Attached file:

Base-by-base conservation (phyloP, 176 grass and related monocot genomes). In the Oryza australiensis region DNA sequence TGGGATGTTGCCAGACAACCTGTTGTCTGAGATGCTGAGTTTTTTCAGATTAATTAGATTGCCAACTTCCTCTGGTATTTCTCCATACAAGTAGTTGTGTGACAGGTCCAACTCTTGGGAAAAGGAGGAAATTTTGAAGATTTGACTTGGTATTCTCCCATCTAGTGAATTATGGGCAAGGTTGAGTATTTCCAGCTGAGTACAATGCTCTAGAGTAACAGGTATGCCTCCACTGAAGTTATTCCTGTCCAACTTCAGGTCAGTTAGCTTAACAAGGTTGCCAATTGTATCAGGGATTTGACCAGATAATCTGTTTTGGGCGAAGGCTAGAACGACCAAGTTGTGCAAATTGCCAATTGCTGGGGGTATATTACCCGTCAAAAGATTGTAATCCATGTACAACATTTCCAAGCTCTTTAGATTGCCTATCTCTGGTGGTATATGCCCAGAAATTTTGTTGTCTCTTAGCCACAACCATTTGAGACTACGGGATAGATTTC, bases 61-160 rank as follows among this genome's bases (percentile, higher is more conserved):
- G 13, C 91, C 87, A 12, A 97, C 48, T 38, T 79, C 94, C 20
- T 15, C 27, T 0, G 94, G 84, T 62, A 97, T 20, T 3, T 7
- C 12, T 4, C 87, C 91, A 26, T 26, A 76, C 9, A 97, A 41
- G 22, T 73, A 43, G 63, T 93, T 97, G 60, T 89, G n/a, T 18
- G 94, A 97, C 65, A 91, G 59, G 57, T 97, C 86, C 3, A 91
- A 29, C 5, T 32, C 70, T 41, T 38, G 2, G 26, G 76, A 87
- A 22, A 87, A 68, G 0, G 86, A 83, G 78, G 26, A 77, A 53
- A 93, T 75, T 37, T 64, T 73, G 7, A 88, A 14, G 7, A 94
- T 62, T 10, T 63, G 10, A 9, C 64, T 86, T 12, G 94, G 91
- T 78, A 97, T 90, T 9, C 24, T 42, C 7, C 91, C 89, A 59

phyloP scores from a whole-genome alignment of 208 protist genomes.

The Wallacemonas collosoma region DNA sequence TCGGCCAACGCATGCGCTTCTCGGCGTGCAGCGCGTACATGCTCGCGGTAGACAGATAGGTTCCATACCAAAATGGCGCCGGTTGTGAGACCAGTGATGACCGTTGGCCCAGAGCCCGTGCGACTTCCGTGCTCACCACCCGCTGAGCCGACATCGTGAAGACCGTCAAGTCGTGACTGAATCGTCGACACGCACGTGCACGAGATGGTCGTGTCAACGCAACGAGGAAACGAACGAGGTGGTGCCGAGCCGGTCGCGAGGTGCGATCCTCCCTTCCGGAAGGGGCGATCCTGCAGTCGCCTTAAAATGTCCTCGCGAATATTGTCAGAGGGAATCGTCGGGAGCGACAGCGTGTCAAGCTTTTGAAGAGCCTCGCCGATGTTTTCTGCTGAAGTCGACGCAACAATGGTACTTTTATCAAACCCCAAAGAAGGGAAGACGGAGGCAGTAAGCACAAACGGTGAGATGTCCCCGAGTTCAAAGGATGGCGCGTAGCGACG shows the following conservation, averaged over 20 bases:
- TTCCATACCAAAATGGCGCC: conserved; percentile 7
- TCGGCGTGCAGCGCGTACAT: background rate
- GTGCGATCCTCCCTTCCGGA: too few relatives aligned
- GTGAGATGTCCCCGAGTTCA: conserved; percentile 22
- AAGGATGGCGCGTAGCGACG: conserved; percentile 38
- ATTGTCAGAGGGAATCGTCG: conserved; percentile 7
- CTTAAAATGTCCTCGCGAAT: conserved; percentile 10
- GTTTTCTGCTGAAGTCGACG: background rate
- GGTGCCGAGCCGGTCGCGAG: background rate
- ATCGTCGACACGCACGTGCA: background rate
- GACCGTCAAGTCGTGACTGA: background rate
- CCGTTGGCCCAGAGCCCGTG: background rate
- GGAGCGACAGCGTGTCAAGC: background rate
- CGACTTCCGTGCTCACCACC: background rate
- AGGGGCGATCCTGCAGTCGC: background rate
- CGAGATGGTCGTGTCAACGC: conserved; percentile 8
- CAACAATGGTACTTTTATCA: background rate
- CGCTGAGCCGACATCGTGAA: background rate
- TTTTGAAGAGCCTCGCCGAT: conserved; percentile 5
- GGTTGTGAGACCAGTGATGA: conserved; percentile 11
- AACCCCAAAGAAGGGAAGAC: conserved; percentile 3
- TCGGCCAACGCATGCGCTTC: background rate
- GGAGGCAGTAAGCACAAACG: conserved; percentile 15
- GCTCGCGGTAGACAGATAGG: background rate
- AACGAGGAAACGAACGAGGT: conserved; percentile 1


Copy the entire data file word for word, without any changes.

Base-by-base conservation (phyloP, 176 grass and related monocot genomes). In the Oryza australiensis region DNA sequence TGGGATGTTGCCAGACAACCTGTTGTCTGAGATGCTGAGTTTTTTCAGATTAATTAGATTGCCAACTTCCTCTGGTATTTCTCCATACAAGTAGTTGTGTGACAGGTCCAACTCTTGGGAAAAGGAGGAAATTTTGAAGATTTGACTTGGTATTCTCCCATCTAGTGAATTATGGGCAAGGTTGAGTATTTCCAGCTGAGTACAATGCTCTAGAGTAACAGGTATGCCTCCACTGAAGTTATTCCTGTCCAACTTCAGGTCAGTTAGCTTAACAAGGTTGCCAATTGTATCAGGGATTTGACCAGATAATCTGTTTTGGGCGAAGGCTAGAACGACCAAGTTGTGCAAATTGCCAATTGCTGGGGGTATATTACCCGTCAAAAGATTGTAATCCATGTACAACATTTCCAAGCTCTTTAGATTGCCTATCTCTGGTGGTATATGCCCAGAAATTTTGTTGTCTCTTAGCCACAACCATTTGAGACTACGGGATAGATTTC, bases 61-160 rank as follows among this genome's bases (percentile, higher is more conserved):
- G 13, C 91, C 87, A 12, A 97, C 48, T 38, T 79, C 94, C 20
- T 15, C 27, T 0, G 94, G 84, T 62, A 97, T 20, T 3, T 7
- C 12, T 4, C 87, C 91, A 26, T 26, A 76, C 9, A 97, A 41
- G 22, T 73, A 43, G 63, T 93, T 97, G 60, T 89, G n/a, T 18
- G 94, A 97, C 65, A 91, G 59, G 57, T 97, C 86, C 3, A 91
- A 29, C 5, T 32, C 70, T 41, T 38, G 2, G 26, G 76, A 87
- A 22, A 87, A 68, G 0, G 86, A 83, G 78, G 26, A 77, A 53
- A 93, T 75, T 37, T 64, T 73, G 7, A 88, A 14, G 7, A 94
- T 62, T 10, T 63, G 10, A 9, C 64, T 86, T 12, G 94, G 91
- T 78, A 97, T 90, T 9, C 24, T 42, C 7, C 91, C 89, A 59

phyloP scores from a whole-genome alignment of 208 protist genomes.

The Wallacemonas collosoma region DNA sequence TCGGCCAACGCATGCGCTTCTCGGCGTGCAGCGCGTACATGCTCGCGGTAGACAGATAGGTTCCATACCAAAATGGCGCCGGTTGTGAGACCAGTGATGACCGTTGGCCCAGAGCCCGTGCGACTTCCGTGCTCACCACCCGCTGAGCCGACATCGTGAAGACCGTCAAGTCGTGACTGAATCGTCGACACGCACGTGCACGAGATGGTCGTGTCAACGCAACGAGGAAACGAACGAGGTGGTGCCGAGCCGGTCGCGAGGTGCGATCCTCCCTTCCGGAAGGGGCGATCCTGCAGTCGCCTTAAAATGTCCTCGCGAATATTGTCAGAGGGAATCGTCGGGAGCGACAGCGTGTCAAGCTTTTGAAGAGCCTCGCCGATGTTTTCTGCTGAAGTCGACGCAACAATGGTACTTTTATCAAACCCCAAAGAAGGGAAGACGGAGGCAGTAAGCACAAACGGTGAGATGTCCCCGAGTTCAAAGGATGGCGCGTAGCGACG shows the following conservation, averaged over 20 bases:
- TTCCATACCAAAATGGCGCC: conserved; percentile 7
- TCGGCGTGCAGCGCGTACAT: background rate
- GTGCGATCCTCCCTTCCGGA: too few relatives aligned
- GTGAGATGTCCCCGAGTTCA: conserved; percentile 22
- AAGGATGGCGCGTAGCGACG: conserved; percentile 38
- ATTGTCAGAGGGAATCGTCG: conserved; percentile 7
- CTTAAAATGTCCTCGCGAAT: conserved; percentile 10
- GTTTTCTGCTGAAGTCGACG: background rate
- GGTGCCGAGCCGGTCGCGAG: background rate
- ATCGTCGACACGCACGTGCA: background rate
- GACCGTCAAGTCGTGACTGA: background rate
- CCGTTGGCCCAGAGCCCGTG: background rate
- GGAGCGACAGCGTGTCAAGC: background rate
- CGACTTCCGTGCTCACCACC: background rate
- AGGGGCGATCCTGCAGTCGC: background rate
- CGAGATGGTCGTGTCAACGC: conserved; percentile 8
- CAACAATGGTACTTTTATCA: background rate
- CGCTGAGCCGACATCGTGAA: background rate
- TTTTGAAGAGCCTCGCCGAT: conserved; percentile 5
- GGTTGTGAGACCAGTGATGA: conserved; percentile 11
- AACCCCAAAGAAGGGAAGAC: conserved; percentile 3
- TCGGCCAACGCATGCGCTTC: background rate
- GGAGGCAGTAAGCACAAACG: conserved; percentile 15
- GCTCGCGGTAGACAGATAGG: background rate
- AACGAGGAAACGAACGAGGT: conserved; percentile 1